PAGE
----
To some, this just isn’t ‘proper’ speech, the same people who would have ‘standard speech’ – whatever that might be – taught across the UK, and internationally. Supporters of such ‘standard speech’ need to ask themselves this: do you really talk exactly like your parents spoke? Accents evolve across generations; trying to preserve speech is like trying to catch the proverbial wave: impossible.

The question remains for the UK – do we want to waste our energy preserving an accent standard that ultimately does little other than create additional hurdles for our regional, youth and immigrant populations?

Or shall we try to truly embrace the multiculturalism we claim to support and nurture, and start thinking instead about new standards of listening?



What is dialect?

It may be useful to begin by deciding what a dialect is. Dialect describes a language variety where a user’s regional or social background appears in his or her use of vocabulary and grammar. This description is a very open one, and there is continuing debate about its application to particular varieties. Before considering these, it may help to explain the related feature of accent. (Some linguists include accent, along with lexis and grammar, as a feature of dialect.)

Accent denotes the features of pronunciation (the speech sounds) that show regional or social identity (and arguably that of an individual, since one could have a personal and idiosyncratic accent).

This description of dialect lacks precision and coherence. We can see these as problems, but reflecting on the reasons for them brings more understanding of what dialect means, and of why an exact definition is an impossibility. That is, any dialect is a generalization from the individual language use of a wider population. It comes from observation and perhaps some objective study. But we will not, if we stand outside St. Mary-le-Bow church in London, hear everyone around us speaking a uniform variety of English that matches a description of “Cockney”. We will, however, if we speak to a hundred people who have lived there for more than ten years, observe some common features of lexis, grammar and phonology that we would not find commonly used if we repeated the observation in Aberdeen, Hull or Plymouth.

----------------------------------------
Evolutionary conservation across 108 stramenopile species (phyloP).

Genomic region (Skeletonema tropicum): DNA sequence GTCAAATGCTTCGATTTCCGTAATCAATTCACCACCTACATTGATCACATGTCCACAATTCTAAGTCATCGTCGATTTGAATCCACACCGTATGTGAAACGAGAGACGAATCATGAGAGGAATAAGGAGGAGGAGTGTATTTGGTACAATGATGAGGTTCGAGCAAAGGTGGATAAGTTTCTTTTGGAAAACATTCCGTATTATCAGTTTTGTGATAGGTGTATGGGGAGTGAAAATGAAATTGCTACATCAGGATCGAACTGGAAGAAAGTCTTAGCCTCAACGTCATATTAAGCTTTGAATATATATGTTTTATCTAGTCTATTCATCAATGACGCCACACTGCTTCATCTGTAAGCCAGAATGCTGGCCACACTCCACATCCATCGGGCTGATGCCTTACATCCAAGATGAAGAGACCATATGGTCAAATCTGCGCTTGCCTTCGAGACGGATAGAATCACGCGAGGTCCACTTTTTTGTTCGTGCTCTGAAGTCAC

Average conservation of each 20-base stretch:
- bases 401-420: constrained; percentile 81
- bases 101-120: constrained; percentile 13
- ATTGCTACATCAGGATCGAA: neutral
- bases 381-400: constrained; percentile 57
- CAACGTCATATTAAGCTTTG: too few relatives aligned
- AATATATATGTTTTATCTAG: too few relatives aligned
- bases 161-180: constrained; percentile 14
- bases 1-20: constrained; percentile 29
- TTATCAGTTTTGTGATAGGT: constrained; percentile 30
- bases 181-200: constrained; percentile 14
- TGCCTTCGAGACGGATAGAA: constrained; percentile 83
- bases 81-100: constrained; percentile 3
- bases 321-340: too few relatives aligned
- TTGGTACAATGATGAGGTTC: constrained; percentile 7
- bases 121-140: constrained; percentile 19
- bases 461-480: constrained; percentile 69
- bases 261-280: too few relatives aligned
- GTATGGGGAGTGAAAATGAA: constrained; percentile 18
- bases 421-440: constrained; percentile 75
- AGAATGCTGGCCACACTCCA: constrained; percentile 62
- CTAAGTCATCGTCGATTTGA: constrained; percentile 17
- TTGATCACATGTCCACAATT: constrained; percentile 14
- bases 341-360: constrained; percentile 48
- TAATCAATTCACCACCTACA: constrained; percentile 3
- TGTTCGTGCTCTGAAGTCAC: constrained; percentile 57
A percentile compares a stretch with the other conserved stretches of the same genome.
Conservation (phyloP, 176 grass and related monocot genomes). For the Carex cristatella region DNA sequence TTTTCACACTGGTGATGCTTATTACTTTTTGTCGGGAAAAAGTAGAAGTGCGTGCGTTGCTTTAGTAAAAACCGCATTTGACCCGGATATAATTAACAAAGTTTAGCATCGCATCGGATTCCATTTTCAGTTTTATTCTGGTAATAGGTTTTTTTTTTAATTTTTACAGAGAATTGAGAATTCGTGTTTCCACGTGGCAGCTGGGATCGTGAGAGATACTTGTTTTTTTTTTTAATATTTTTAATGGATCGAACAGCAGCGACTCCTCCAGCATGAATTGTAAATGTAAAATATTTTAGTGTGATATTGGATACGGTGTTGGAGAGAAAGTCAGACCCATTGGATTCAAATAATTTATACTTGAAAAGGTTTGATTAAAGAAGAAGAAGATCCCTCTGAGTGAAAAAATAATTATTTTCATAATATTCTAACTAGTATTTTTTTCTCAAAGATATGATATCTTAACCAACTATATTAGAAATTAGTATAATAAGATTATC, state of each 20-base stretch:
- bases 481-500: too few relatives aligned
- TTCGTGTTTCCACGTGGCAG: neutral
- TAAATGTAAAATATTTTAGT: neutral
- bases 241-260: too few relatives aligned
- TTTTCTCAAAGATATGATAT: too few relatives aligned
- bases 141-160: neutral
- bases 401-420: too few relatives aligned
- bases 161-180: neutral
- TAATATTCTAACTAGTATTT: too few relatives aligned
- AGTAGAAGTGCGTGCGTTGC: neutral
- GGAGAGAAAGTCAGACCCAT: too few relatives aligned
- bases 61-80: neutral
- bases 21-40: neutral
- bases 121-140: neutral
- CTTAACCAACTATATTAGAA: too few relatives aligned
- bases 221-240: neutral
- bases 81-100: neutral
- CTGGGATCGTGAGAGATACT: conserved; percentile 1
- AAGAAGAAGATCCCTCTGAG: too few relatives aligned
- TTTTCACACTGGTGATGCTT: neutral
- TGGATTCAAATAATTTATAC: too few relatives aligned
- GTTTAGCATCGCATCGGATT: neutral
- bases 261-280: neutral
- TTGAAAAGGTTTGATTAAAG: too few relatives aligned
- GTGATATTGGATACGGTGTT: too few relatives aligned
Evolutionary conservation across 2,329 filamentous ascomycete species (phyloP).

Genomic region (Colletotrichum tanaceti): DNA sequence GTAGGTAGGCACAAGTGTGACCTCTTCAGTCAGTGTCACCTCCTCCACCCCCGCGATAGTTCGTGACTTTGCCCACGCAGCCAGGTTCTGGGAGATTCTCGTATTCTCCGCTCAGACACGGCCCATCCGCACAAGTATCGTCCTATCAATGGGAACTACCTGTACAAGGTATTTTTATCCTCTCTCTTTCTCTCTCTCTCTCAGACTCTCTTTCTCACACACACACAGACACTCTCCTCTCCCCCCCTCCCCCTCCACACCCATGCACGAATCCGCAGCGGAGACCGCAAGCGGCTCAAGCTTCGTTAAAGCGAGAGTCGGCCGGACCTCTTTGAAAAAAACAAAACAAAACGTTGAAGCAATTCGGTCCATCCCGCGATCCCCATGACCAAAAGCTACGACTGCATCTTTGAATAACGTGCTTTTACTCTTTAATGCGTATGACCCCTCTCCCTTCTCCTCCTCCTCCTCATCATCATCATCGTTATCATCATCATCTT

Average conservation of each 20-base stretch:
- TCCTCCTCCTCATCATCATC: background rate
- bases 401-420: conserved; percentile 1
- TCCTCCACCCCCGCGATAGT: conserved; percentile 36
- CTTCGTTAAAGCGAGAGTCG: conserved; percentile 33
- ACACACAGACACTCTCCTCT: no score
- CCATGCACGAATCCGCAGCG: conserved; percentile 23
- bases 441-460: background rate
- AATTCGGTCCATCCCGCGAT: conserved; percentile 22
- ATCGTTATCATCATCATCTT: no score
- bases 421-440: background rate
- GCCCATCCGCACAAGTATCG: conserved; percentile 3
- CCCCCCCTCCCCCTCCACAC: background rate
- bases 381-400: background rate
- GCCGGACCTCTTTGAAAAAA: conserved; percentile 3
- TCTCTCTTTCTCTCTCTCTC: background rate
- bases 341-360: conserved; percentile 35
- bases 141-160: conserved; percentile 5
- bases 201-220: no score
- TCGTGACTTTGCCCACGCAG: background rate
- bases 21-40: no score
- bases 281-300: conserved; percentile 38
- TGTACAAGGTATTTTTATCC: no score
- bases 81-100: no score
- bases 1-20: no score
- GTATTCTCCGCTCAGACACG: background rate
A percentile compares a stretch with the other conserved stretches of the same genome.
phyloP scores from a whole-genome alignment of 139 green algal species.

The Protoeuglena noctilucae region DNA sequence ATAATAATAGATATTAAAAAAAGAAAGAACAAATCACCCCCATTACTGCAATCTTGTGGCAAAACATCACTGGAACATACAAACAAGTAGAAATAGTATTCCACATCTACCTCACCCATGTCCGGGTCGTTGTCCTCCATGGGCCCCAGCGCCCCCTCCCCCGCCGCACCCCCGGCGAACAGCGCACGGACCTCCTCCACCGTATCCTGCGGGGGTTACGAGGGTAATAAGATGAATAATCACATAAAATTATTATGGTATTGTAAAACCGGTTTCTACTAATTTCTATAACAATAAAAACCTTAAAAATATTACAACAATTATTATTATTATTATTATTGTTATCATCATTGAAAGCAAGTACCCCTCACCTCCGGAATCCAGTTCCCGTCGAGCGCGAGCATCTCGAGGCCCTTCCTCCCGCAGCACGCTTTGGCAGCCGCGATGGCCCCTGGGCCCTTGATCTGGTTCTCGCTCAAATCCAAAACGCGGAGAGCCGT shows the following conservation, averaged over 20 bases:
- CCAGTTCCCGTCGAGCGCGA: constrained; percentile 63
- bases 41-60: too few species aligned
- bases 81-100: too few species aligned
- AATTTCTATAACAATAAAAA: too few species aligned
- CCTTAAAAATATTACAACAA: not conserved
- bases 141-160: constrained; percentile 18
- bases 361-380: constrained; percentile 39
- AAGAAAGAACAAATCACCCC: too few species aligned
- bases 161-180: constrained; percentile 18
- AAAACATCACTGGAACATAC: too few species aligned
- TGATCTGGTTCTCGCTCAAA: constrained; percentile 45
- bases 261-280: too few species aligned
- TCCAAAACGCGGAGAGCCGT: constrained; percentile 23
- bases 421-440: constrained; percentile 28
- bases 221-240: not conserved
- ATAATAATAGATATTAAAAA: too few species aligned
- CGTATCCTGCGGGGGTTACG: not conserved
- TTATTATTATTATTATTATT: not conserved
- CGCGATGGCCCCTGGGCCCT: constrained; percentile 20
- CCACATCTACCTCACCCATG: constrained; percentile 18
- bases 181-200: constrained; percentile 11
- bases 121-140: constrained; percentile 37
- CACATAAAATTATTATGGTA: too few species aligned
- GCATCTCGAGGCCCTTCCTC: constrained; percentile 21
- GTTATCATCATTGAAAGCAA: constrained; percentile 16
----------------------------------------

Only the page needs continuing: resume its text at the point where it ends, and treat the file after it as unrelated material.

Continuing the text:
There is a more fundamental objection to the conventional description of dialect – and this is that all language is dialect, including Standard English. This was originally a regional dialect, but has become a prestige variety, favoured by the courts, government, the civil service, the officer class of the armed services and the elite universities. Moreover there is a prescriptive tradition in education and broadcasting that has formalised the status and prestige of both written and spoken standard English.

Of course, if we accept that all vernacular language varieties are in some sense dialects, then this is a truism or statement of the obvious. But it may help us stop thinking that dialect is something that other people do in big cities or remote dales, and that we are not dialect users, too. Some supposed dialects – especially urban ones – have attracted the attention of broadcasters or writers, in ways that have made them familiar to a wider public. That is we can put a name to their speakers, Cockneys and Scousers and Geordies. The effect of this can be unhelpful.

  • First, we do not really know about the authentic language of people in London and Liverpool or on Tyneside – so much as a simplified or popular representation, based on TV drama.
  • Second, rural varieties of English seem not to receive as much notice.
  • And third, we can forget that everyone lives in a region, that may have its own distinctive dialect forms – to a linguist, Staffordshire or Hertfordshire or Westmorland are no less worthy of study than London, Liverpool or Newcastle.

Are there language interactions where dialect forms work differently from Standard English? In the past some speakers might have known only to use a dialect, but today many are aware of both dialect and Standard equivalents – so may use one or the other more or less in different social contexts. This may for purposes of greater or less formality or intimacy; and it may be conscious or involuntary (as when a speaker assimilates his or her style to that of another).

It is worth considering how far dialect is determined by geography and historical accident, and how far it may be related to sociolinguistics. (For example, it may be that geography and historical isolation explains the origin of a dialect, but that social attitudes explain its survival.)

The primary social function of any dialect (or of all language) is communication, but there are also claims to status and identity that are bound up with the choices of variant forms. However, the emergence of a prestige variety of Standard English is largely a series of accidents. Had Alfred (king of the West Saxons) not defeated the Viking Guthrum at the Battle of Edington, then York might have been established as the capital of England, and the Standard English of today might have been an Anglo-Norse variety. Of course, that did not happen.